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East 50th Street is having its close up. In 2013 The New York Palace unveiled a flash makeover; The Waldorf Astoria has been dolling up bit by bit; and perhaps a little less conspicuously, the Affinia 50 is strutting a sleek new look as of January 2014. A $19 million investment has opened up its spaces, solidifying it as the more mod alternative to its grande dame neighbors. Indeed, thanks to the inimitable talents of Seattle’s Dawson Design (who won high praise for their design of Viceroy Group’s Hotel Zetta in San Francisco), the hotel now sparkles with cool and vibrant but soothing color schemes. Artworks by the likes of Montserrat Daubon, Pedro Villalta and Lindsey Wilner dazzle the public areas.

Alas, there’s no on site resto; but partnerships with the nearby Naked Wines, as well as the chic Indian eatery Mint, see to it that epicurean guests are not left wanting. The hotel’s exclusive Club Room is now accessed by way of a dramatic stone-and-steel staircase, and offers elegant, fireside schmoozing and cultivated wine hours. 50 never looked so good…

Clubby Punch Room Bar Opens at Ian Schrager’s London Edition Hotel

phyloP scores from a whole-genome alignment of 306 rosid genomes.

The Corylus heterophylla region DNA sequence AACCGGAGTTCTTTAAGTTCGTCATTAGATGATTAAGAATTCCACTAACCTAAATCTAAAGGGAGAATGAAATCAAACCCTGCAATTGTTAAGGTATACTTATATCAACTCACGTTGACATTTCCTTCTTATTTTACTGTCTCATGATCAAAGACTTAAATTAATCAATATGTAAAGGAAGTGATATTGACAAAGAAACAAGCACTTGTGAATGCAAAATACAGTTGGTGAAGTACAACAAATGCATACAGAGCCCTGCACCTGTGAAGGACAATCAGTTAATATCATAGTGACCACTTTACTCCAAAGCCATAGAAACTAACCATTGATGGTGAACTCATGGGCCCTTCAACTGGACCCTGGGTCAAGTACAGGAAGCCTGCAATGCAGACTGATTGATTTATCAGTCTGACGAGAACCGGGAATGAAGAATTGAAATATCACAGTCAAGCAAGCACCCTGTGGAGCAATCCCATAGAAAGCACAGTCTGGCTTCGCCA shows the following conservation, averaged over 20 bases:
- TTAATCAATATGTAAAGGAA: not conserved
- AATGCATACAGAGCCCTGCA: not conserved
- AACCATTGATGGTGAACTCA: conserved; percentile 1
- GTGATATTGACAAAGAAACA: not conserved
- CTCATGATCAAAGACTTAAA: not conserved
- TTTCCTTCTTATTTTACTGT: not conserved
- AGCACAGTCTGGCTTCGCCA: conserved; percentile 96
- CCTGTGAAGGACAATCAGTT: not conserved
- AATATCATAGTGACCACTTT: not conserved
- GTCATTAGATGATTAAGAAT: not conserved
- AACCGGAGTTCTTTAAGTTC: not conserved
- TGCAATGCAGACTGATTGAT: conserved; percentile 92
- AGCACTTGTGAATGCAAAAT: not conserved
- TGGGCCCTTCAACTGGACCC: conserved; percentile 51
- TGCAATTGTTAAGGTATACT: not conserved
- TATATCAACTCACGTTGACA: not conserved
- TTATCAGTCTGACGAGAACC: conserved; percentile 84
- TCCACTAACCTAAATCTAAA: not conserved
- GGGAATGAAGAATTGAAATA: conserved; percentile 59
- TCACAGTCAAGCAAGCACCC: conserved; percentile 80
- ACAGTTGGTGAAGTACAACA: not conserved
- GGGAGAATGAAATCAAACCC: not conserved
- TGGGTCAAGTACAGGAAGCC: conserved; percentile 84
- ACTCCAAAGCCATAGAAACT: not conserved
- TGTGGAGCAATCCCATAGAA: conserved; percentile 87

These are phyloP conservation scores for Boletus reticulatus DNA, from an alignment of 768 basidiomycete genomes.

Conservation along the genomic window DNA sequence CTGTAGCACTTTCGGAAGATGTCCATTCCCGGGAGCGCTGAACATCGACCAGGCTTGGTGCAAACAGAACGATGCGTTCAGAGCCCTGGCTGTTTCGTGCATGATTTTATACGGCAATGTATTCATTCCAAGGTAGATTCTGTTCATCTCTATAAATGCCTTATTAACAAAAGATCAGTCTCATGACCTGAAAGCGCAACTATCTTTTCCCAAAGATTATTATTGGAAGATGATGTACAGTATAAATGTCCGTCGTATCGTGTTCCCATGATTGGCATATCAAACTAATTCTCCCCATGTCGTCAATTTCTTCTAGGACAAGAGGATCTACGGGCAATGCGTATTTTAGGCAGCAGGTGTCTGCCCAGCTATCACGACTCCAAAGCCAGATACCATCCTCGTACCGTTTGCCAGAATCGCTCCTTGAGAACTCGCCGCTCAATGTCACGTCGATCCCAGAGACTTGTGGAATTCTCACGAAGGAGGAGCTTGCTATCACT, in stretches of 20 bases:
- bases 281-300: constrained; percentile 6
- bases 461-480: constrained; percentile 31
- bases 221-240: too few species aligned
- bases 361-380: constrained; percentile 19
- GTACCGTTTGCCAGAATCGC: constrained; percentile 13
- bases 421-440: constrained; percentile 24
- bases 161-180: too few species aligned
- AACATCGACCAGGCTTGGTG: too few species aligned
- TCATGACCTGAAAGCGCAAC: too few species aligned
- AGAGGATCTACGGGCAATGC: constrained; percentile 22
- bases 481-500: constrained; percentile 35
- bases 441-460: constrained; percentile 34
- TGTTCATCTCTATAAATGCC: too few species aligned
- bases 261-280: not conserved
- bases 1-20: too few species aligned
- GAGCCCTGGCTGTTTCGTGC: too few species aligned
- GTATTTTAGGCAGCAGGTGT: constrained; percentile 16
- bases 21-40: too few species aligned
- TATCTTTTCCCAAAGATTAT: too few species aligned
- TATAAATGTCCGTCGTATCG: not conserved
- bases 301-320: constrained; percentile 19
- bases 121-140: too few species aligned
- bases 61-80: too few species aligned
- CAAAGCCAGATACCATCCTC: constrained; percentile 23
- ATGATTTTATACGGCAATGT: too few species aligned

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Hard to believe a decade-and-a-half has passed since Ian Schrager last planted his hospitality flag in Blighty’s capital. Naturally, then, the recent unveiling of the London outpost of his super poshie EDITION brand (a partnership with Marriott) has seen the beau monde flocking to Fitzrovia’s Berners Street. The jewel in the hotel’s glittering crown is surely its just opened Punch Room bar, discreetly tucked at the back.

As one might easily guess, there’s nothing pugilistic about it—rather, the punches come in bowls, stirred up by alchemists recruited from Milk & Honey, Experimental Cocktail Club and The Connaught, and with cheeky names like Occident Meets Orient (we wish we’d come up with that one, actually) and An Ode To Mrs. Tottenham. Décor is all English clubby, with lots of dark wood and brown leather club chairs—so perfect for a bit of a-list snogging. Indeed, marquee couples like Otis Ferry & Edie Campbell as well as MIA and Romain Gavras have already warmed its velvet sofas. With February 14 just around the corner, what better place to plan on sharing a punch with your Valentine?

Main photo by Nikloas Koenig

Celeb-Fave Loews Regency Hotel Unveils Swish Makeover